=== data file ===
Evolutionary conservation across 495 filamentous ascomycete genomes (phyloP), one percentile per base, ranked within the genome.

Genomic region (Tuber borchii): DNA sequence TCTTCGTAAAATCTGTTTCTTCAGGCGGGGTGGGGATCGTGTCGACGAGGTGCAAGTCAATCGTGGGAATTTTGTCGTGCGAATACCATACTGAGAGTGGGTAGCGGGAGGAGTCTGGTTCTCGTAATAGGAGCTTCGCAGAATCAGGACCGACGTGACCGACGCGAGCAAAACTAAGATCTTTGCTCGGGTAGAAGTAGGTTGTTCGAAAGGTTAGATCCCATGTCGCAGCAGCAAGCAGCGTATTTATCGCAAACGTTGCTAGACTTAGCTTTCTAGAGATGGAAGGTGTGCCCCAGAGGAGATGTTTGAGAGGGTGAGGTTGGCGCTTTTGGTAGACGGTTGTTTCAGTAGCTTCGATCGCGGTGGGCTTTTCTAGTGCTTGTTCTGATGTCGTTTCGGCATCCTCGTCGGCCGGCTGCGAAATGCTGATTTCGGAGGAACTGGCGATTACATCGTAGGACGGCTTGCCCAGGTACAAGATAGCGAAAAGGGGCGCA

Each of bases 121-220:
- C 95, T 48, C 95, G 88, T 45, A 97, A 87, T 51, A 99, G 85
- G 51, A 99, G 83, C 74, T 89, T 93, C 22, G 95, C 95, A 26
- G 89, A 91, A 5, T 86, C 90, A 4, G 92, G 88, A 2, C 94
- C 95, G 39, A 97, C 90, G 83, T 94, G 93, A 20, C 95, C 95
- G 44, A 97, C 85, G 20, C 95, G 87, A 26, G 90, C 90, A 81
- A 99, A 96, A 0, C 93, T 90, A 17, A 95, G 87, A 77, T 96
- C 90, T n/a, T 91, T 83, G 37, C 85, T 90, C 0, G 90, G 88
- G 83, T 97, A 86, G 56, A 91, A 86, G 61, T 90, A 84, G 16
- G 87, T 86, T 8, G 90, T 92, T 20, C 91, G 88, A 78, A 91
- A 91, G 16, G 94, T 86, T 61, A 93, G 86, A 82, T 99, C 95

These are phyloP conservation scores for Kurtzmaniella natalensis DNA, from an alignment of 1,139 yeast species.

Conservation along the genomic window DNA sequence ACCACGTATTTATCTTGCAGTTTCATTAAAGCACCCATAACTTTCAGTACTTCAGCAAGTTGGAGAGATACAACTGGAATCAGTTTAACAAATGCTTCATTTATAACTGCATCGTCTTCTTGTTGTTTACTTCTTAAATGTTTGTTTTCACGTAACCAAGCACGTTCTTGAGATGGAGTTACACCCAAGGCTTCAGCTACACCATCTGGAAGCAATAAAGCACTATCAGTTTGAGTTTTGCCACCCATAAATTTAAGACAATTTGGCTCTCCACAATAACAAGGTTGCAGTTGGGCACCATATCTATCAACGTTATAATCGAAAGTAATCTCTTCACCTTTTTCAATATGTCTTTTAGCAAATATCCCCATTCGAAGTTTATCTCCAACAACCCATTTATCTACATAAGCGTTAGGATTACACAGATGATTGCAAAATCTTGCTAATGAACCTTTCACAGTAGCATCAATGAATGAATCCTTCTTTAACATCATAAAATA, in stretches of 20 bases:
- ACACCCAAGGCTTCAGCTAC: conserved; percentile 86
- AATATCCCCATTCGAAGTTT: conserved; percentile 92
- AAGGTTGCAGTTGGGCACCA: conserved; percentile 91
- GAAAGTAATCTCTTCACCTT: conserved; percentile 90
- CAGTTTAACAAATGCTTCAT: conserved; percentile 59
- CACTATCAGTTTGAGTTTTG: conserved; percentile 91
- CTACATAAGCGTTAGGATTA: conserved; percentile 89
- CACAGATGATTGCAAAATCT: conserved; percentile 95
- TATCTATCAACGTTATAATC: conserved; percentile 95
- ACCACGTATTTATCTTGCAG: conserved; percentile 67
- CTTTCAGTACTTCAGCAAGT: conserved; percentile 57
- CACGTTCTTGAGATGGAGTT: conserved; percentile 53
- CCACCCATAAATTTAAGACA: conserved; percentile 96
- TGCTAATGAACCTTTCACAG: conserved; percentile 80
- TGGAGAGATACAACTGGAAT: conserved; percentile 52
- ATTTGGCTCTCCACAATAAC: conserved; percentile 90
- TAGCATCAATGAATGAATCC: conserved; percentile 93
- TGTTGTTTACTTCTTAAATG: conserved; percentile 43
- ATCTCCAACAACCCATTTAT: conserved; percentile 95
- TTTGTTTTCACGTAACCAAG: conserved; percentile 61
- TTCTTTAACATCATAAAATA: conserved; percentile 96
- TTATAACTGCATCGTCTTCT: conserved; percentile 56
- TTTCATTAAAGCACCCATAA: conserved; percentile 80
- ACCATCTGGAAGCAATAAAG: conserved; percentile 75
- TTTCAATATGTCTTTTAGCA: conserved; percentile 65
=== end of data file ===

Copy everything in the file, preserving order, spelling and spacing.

Evolutionary conservation across 495 filamentous ascomycete genomes (phyloP), one percentile per base, ranked within the genome.

Genomic region (Tuber borchii): DNA sequence TCTTCGTAAAATCTGTTTCTTCAGGCGGGGTGGGGATCGTGTCGACGAGGTGCAAGTCAATCGTGGGAATTTTGTCGTGCGAATACCATACTGAGAGTGGGTAGCGGGAGGAGTCTGGTTCTCGTAATAGGAGCTTCGCAGAATCAGGACCGACGTGACCGACGCGAGCAAAACTAAGATCTTTGCTCGGGTAGAAGTAGGTTGTTCGAAAGGTTAGATCCCATGTCGCAGCAGCAAGCAGCGTATTTATCGCAAACGTTGCTAGACTTAGCTTTCTAGAGATGGAAGGTGTGCCCCAGAGGAGATGTTTGAGAGGGTGAGGTTGGCGCTTTTGGTAGACGGTTGTTTCAGTAGCTTCGATCGCGGTGGGCTTTTCTAGTGCTTGTTCTGATGTCGTTTCGGCATCCTCGTCGGCCGGCTGCGAAATGCTGATTTCGGAGGAACTGGCGATTACATCGTAGGACGGCTTGCCCAGGTACAAGATAGCGAAAAGGGGCGCA

Each of bases 121-220:
- C 95, T 48, C 95, G 88, T 45, A 97, A 87, T 51, A 99, G 85
- G 51, A 99, G 83, C 74, T 89, T 93, C 22, G 95, C 95, A 26
- G 89, A 91, A 5, T 86, C 90, A 4, G 92, G 88, A 2, C 94
- C 95, G 39, A 97, C 90, G 83, T 94, G 93, A 20, C 95, C 95
- G 44, A 97, C 85, G 20, C 95, G 87, A 26, G 90, C 90, A 81
- A 99, A 96, A 0, C 93, T 90, A 17, A 95, G 87, A 77, T 96
- C 90, T n/a, T 91, T 83, G 37, C 85, T 90, C 0, G 90, G 88
- G 83, T 97, A 86, G 56, A 91, A 86, G 61, T 90, A 84, G 16
- G 87, T 86, T 8, G 90, T 92, T 20, C 91, G 88, A 78, A 91
- A 91, G 16, G 94, T 86, T 61, A 93, G 86, A 82, T 99, C 95

These are phyloP conservation scores for Kurtzmaniella natalensis DNA, from an alignment of 1,139 yeast species.

Conservation along the genomic window DNA sequence ACCACGTATTTATCTTGCAGTTTCATTAAAGCACCCATAACTTTCAGTACTTCAGCAAGTTGGAGAGATACAACTGGAATCAGTTTAACAAATGCTTCATTTATAACTGCATCGTCTTCTTGTTGTTTACTTCTTAAATGTTTGTTTTCACGTAACCAAGCACGTTCTTGAGATGGAGTTACACCCAAGGCTTCAGCTACACCATCTGGAAGCAATAAAGCACTATCAGTTTGAGTTTTGCCACCCATAAATTTAAGACAATTTGGCTCTCCACAATAACAAGGTTGCAGTTGGGCACCATATCTATCAACGTTATAATCGAAAGTAATCTCTTCACCTTTTTCAATATGTCTTTTAGCAAATATCCCCATTCGAAGTTTATCTCCAACAACCCATTTATCTACATAAGCGTTAGGATTACACAGATGATTGCAAAATCTTGCTAATGAACCTTTCACAGTAGCATCAATGAATGAATCCTTCTTTAACATCATAAAATA, in stretches of 20 bases:
- ACACCCAAGGCTTCAGCTAC: conserved; percentile 86
- AATATCCCCATTCGAAGTTT: conserved; percentile 92
- AAGGTTGCAGTTGGGCACCA: conserved; percentile 91
- GAAAGTAATCTCTTCACCTT: conserved; percentile 90
- CAGTTTAACAAATGCTTCAT: conserved; percentile 59
- CACTATCAGTTTGAGTTTTG: conserved; percentile 91
- CTACATAAGCGTTAGGATTA: conserved; percentile 89
- CACAGATGATTGCAAAATCT: conserved; percentile 95
- TATCTATCAACGTTATAATC: conserved; percentile 95
- ACCACGTATTTATCTTGCAG: conserved; percentile 67
- CTTTCAGTACTTCAGCAAGT: conserved; percentile 57
- CACGTTCTTGAGATGGAGTT: conserved; percentile 53
- CCACCCATAAATTTAAGACA: conserved; percentile 96
- TGCTAATGAACCTTTCACAG: conserved; percentile 80
- TGGAGAGATACAACTGGAAT: conserved; percentile 52
- ATTTGGCTCTCCACAATAAC: conserved; percentile 90
- TAGCATCAATGAATGAATCC: conserved; percentile 93
- TGTTGTTTACTTCTTAAATG: conserved; percentile 43
- ATCTCCAACAACCCATTTAT: conserved; percentile 95
- TTTGTTTTCACGTAACCAAG: conserved; percentile 61
- TTCTTTAACATCATAAAATA: conserved; percentile 96
- TTATAACTGCATCGTCTTCT: conserved; percentile 56
- TTTCATTAAAGCACCCATAA: conserved; percentile 80
- ACCATCTGGAAGCAATAAAG: conserved; percentile 75
- TTTCAATATGTCTTTTAGCA: conserved; percentile 65